How to Recruit More Women to Your Workforce

Women are re-entering the workforce in droves, creating an opportunity for talent-starved manufacturers.

By Ethan Karp

By December 2020, there were 2.1 million fewer women in the workforce than before the COVID-19 pandemic began just 10 months earlier.

The pandemic-related job losses hit women at a much higher rate than men, with 1.7 million more female employees losing jobs compared to their male counterparts. Now that things have stabilized, women are re-entering the workforce in record numbers—presenting an opportunity for manufacturers who need talent.

One problem: manufacturing traditionally hasn’t had as much success recruiting and retaining women as men. In fact, as of 2021, women made up just 29 percent of the manufacturing workforce.

We have much to gain by reversing that trend. First and foremost, diversity of thought and experience matters. By creating male-dominated cultures, we leave our companies vulnerable to blind spots in how we make products and serve customers. Second, if we are ever going to close the talent gap—manufacturing is expected to be short 2.1 million workers by 2030—we need all hands on deck.

In other words, it’s long past time for manufacturers to get serious and intentional about recruiting more women.

“There has never been a better or more important time to recruit and retain women in manufacturing careers,” said Allison Grealis, President of the Women in Manufacturing Association (WiM), a national association dedicated to supporting women in manufacturing. “When women thrive in manufacturing, the manufacturing sector as a whole thrives.”

Tips to recruit women to manufacturing jobs

We’ll start with the most obvious and, arguably, important one: equal pay. Examine your internal salary data to get an understanding of how women’s pay compares with men’s. Look at how the benefits you’re offering women stack up, as well. If your examination proves conditions are tilted toward men, don’t just chalk it up to the level of the employees within your organization—your advancement opportunities should be equitable, too. Step one toward recruiting more women is taking an objective eye to these numbers.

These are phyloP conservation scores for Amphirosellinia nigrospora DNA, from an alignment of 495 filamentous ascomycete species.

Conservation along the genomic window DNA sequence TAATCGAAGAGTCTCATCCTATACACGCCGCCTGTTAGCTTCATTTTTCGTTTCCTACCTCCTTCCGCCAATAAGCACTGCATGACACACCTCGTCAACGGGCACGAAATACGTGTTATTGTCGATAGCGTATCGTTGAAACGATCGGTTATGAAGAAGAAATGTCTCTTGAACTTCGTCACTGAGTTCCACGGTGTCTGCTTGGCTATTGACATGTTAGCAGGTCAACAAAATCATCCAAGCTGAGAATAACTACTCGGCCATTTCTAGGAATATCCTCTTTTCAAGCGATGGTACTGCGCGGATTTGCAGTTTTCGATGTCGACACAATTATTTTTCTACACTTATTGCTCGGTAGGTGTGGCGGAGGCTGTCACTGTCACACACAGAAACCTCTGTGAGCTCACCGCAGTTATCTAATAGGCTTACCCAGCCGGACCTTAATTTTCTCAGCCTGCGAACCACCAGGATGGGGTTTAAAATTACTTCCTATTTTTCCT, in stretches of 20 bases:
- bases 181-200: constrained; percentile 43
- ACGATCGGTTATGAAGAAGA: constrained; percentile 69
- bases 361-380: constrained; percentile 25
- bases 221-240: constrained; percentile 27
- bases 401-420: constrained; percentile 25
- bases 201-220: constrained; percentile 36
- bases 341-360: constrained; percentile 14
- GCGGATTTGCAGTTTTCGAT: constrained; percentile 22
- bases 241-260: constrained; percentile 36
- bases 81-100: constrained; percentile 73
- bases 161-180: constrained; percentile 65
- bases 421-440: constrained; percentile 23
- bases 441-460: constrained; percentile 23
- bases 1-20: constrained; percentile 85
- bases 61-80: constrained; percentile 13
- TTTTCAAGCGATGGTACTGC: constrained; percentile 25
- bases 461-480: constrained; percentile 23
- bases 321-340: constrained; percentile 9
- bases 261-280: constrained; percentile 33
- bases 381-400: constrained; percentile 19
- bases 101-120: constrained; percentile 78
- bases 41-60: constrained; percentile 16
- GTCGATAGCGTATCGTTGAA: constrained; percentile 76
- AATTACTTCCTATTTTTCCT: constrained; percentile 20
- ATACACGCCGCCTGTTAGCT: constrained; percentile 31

Depending on the current state of your culture and staffing efforts, there are several additional steps you can take to attract more women to your company.

Include women and men in your recruitment and advertising content. Every time we make recruitment videos or air ads that are filled only with men, we further the stereotype that jobs in this industry are only for them. Showing women in leadership positions and doing jobs that are typically associated with men (think welding) sends a message that these positions are open to everyone. Our workplaces aren’t the dark, dirty, dangerous places they used to be, but it’s on us to create a new perception of advanced manufacturing.

Amplify your female talent. A potential recruit visiting your website should be able to easily access success stories, social media accounts, and bios of women in your organization. Humanizing your female workers gives female recruits someone they can relate to.

Create a supportive atmosphere. To foster shop floors that offer an environment supportive to women, we must be deliberate about rejecting locker room culture and machismo behavior. That shift in culture begins with leadership setting expectations and then leading by example.

Re-think your physical environment. Manufacturers that have been predominately staffed by men may be unknowingly forcing women out simply by failing to account for their needs. Making sure women have the same standard of facilities, including bathrooms and locker rooms, can go a long way. So can asking women for feedback about their working conditions.

Incentivize recruitment. Once you’ve built up loyalty and become a place that women want to work, make it worth their while to recruit other women to join the team. There is nothing more powerful than a word-of-mouth recommendation from a friend or family member. Team members you already trust often bring in the best new hires. HR is powerful, but don’t underestimate the enlistment efforts of the existing personnel on your shop floor.

Girls playing on MAGNET’s STEM playground designed to get students excited about manufacturing. Image are courtesy of MAGNET.

Creating a more equal workforce

Nothing I’ve suggested here is rocket science. Rather, making strides in recruiting women to manufacturing takes stepping out of your status quo and re-examining cultural or recruitment norms we’ve accepted for decades without question. The manufacturers who question everything, look for new ways to showcase opportunities for women, create an atmosphere where women can thrive, and incentivize recruitment are the ones who will find the most success in closing both the gender and talent gaps.

Dr. Ethan Karp MAGNETDr. Ethan Karp

Dr. Ethan Karp is the President and CEO of non-profit consulting group MAGNET, the Manufacturing Advocacy and Growth Network. Prior to joining MAGNET in 2013, he worked with Fortune 500 companies at McKinsey & Co. He received undergraduate degrees in biochemistry and physics from Miami University and a Ph.D. in Chemical Biology from Harvard University.

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